A Screen to Predict Violence in Military Veterans

Summary and Comment |
June 3, 2014

A Screen to Predict Violence in Military Veterans

  1. Joel Yager, MD

A five-question screening test shows predictive validity and identifies individuals meriting more extensive investigation and intervention.

  1. Joel Yager, MD

Predicting violence in individuals is challenging and important, particularly in returning military veterans. Federally funded investigators developed the Violence Screening and Assessment of Needs instrument (VIO-SCAN) and applied it in two samples of post-9/11 veterans. Its five questions, in “yes” or “no” format, address financial instability (insufficient money to pay for ordinary needs), combat experience (witnessing serious injury or death), alcohol misuse, history of lifetime noncombat violence or arrest for crime, and probable post-traumatic stress disorder plus past-week irritability or angry outbursts. Severe violence was defined as using a knife or gun against someone, threatening to use a lethal weapon, beating up someone, or physically forcing a person to have sex.

In a national survey of 1090 veterans who completed self-reports and had 1-year follow-up, the predicted probability for severe violence during follow-up was 0.025 for a VIO-SCAN score of zero, compared with 0.539 for a score of 5. In a self-selected sample of 197 veterans with in-depth assessments (interviews, self-reports, and collateral informants' reports), the predicted probability for severe violence during 1-year follow-up was around 0.40 for a score of 5. In both samples, VIO-SCAN scores were linearly related to risk for subsequent violence; the predicted probability for severe violence at follow-up started at roughly 0.2 for scores ≥3.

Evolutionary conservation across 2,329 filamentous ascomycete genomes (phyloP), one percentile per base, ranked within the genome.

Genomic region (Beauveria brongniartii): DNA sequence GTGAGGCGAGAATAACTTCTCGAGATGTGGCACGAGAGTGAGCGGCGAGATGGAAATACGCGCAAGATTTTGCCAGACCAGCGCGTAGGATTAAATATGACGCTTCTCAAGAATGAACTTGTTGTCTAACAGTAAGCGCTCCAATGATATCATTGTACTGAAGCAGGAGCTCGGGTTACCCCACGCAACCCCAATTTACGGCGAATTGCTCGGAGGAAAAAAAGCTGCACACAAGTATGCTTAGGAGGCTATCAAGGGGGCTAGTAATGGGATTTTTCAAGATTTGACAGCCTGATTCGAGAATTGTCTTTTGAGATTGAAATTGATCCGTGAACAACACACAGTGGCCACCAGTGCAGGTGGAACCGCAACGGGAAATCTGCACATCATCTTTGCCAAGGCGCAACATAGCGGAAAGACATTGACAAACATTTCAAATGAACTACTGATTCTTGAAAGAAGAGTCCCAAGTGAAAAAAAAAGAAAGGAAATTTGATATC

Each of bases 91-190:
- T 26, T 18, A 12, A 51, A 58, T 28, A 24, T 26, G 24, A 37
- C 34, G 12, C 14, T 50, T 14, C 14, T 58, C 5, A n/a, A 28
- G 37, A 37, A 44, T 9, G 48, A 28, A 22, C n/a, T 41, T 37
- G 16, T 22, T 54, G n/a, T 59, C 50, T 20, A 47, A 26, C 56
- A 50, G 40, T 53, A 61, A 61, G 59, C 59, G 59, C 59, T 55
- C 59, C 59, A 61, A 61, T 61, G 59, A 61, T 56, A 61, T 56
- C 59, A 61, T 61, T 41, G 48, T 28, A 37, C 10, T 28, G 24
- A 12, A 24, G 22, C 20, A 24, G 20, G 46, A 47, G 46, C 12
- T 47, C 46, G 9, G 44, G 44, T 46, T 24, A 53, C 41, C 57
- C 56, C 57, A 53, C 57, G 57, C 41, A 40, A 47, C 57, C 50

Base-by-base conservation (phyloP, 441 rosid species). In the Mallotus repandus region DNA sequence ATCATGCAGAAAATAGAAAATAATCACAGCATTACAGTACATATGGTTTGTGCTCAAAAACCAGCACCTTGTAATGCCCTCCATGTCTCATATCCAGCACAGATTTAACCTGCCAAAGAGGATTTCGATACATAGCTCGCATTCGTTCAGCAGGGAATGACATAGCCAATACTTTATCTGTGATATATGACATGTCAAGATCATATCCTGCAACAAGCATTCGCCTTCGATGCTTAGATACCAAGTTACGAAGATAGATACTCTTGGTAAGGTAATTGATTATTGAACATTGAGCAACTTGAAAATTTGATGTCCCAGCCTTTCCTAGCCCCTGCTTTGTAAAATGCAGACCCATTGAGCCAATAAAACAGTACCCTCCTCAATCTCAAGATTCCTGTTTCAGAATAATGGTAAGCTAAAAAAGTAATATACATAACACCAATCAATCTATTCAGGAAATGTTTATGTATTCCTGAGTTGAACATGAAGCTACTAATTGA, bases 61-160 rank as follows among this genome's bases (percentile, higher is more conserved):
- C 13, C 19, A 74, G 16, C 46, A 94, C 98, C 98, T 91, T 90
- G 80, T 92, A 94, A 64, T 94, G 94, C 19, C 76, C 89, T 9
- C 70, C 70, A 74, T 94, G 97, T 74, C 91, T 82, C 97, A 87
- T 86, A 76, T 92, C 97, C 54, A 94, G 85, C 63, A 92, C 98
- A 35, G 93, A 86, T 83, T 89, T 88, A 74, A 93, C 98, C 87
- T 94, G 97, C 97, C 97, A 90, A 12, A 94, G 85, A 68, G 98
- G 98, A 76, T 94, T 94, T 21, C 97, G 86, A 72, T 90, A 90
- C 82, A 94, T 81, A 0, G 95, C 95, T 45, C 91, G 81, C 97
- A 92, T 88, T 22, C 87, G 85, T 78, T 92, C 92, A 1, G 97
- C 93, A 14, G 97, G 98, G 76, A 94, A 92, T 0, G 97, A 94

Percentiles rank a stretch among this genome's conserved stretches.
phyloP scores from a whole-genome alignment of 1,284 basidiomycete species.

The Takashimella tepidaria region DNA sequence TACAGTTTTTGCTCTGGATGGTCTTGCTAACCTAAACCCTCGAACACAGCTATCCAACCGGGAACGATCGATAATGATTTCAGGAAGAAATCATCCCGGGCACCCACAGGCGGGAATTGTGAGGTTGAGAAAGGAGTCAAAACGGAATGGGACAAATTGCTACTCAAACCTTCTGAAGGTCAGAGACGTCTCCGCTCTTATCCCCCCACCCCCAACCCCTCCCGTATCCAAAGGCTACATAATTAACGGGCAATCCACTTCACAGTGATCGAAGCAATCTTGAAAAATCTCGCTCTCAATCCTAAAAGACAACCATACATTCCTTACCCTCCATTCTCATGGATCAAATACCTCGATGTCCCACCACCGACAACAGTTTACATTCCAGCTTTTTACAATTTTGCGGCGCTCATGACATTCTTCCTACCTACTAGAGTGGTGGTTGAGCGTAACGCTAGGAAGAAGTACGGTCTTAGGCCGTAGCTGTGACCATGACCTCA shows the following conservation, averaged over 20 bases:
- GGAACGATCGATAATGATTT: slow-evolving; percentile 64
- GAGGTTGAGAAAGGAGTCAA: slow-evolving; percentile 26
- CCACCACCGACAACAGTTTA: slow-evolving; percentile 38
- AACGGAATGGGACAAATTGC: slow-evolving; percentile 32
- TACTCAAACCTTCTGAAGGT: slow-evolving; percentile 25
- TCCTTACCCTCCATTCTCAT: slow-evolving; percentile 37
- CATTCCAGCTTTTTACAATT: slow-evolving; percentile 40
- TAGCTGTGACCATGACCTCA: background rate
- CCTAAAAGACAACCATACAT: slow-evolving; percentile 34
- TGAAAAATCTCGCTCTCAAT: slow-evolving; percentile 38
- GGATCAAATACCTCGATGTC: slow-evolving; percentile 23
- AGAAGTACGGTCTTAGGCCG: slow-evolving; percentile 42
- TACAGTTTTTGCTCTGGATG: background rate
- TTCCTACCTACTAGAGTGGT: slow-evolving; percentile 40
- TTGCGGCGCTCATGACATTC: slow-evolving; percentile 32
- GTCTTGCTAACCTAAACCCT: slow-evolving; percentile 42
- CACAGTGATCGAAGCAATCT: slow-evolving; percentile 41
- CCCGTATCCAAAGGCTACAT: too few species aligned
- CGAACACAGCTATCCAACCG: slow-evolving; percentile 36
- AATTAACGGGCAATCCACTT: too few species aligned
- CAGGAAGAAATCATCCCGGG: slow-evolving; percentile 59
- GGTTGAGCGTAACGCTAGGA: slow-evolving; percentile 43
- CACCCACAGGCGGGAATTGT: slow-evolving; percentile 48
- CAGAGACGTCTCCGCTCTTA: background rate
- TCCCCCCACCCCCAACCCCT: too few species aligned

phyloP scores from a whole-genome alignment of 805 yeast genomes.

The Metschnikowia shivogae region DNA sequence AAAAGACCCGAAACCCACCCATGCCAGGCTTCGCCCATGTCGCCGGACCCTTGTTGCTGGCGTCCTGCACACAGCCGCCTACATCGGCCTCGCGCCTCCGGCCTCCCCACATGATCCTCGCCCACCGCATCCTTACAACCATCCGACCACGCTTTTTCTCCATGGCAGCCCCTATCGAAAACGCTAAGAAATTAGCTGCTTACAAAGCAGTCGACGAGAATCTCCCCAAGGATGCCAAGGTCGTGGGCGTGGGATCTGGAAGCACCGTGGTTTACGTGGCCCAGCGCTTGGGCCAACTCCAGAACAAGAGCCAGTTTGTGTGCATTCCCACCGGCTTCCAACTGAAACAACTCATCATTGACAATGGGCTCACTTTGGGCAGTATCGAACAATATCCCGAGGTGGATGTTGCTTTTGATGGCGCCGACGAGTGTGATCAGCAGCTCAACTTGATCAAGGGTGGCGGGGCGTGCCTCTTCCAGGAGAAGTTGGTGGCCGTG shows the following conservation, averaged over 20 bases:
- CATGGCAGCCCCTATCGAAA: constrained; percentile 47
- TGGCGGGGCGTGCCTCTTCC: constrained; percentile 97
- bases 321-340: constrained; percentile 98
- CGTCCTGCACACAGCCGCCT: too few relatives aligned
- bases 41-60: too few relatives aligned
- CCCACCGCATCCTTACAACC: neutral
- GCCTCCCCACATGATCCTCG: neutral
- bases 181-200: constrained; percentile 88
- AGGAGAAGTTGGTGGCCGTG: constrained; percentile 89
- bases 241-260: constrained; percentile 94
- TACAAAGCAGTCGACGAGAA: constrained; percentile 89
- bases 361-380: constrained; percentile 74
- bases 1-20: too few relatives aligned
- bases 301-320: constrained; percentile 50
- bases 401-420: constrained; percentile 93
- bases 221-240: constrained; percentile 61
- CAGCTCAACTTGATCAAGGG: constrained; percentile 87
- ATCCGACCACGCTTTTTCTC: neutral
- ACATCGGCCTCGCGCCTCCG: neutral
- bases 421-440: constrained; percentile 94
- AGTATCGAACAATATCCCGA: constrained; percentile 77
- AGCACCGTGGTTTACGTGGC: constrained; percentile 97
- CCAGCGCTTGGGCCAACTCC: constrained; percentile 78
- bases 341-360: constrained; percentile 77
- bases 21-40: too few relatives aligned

Screening instruments cannot predict violence in individuals and are not comprehensive assessments. Still, they might identify high-risk individuals meriting more investigation and intervention. The findings suggest that combinations of factors, rather than single factors, may reach threshold burdens for individuals, which increase risk for severe violence. How VIO-SCAN scores might predict subsequent suicidality merits inquiry as well.

Editor Disclosures at Time of Publication

  • Disclosures for Joel Yager, MD at time of publication Grant /Research support AHRQ Editorial boards Bulletin of the Menninger Clinic; Eating Disorders: Journal of Treatment and Prevention; Eating Disorders Review (Editor-in-Chief); International Journal of Eating Disorders; UpToDate; FOCUS: The Journal of Lifelong Learning in Psychiatry Leadership positions in professional societies American Psychiatric Association (Chair, Council of Quality Care)


Reader Comments (2)

Lawrence Forsley Other, Other, US Navy

A cluster analysis of these scores in 5 dimensional space might reveal different loci of risk factors. Specifically, it's not just the score that's the tip-off, but certain categories' presence may correlate with different types of violence. Similarly, crossing the nature and frequency of the violence (against self, spouse/significant other, same sex, etc) against the loci of the score, with even such a small scoring system might indicate additional correlation between type of violence and specific risk factors.

Maze Susan MSW Other Healthcare Professional, Psychiatry, VA

work with offenders and victims, looking at different screens especially among militray

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